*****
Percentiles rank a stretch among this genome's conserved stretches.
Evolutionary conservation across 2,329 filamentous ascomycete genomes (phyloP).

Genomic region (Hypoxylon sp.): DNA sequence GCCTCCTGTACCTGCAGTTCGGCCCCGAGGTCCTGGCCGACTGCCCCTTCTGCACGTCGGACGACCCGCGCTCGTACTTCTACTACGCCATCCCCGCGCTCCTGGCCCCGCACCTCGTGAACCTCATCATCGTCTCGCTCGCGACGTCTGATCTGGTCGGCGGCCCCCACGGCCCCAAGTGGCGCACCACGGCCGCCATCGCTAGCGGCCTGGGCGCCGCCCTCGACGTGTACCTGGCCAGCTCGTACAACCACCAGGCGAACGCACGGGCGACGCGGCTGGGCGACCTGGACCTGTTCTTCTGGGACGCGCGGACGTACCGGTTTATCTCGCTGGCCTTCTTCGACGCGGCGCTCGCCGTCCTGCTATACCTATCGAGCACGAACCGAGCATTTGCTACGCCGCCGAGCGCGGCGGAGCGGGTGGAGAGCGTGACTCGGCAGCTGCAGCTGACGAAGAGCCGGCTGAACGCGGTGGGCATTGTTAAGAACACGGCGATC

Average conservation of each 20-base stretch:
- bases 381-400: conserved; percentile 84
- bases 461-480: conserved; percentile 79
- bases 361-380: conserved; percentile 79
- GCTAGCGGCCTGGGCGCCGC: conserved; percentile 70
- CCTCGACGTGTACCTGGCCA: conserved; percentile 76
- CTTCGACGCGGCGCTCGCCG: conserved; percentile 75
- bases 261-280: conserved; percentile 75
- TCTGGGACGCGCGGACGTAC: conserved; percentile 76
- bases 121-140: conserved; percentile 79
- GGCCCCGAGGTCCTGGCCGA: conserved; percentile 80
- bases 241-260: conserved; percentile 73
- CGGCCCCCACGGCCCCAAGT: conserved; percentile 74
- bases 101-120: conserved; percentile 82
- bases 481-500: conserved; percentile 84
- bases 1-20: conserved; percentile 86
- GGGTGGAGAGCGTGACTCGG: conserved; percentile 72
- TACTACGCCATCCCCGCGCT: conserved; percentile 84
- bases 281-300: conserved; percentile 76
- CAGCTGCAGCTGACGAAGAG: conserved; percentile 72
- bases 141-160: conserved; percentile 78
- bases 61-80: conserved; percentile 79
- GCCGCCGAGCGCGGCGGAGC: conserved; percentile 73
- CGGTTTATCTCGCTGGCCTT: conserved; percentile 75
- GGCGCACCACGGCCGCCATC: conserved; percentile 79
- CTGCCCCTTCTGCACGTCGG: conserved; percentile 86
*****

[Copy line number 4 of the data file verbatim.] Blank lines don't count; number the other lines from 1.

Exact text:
Average conservation of each 20-base stretch: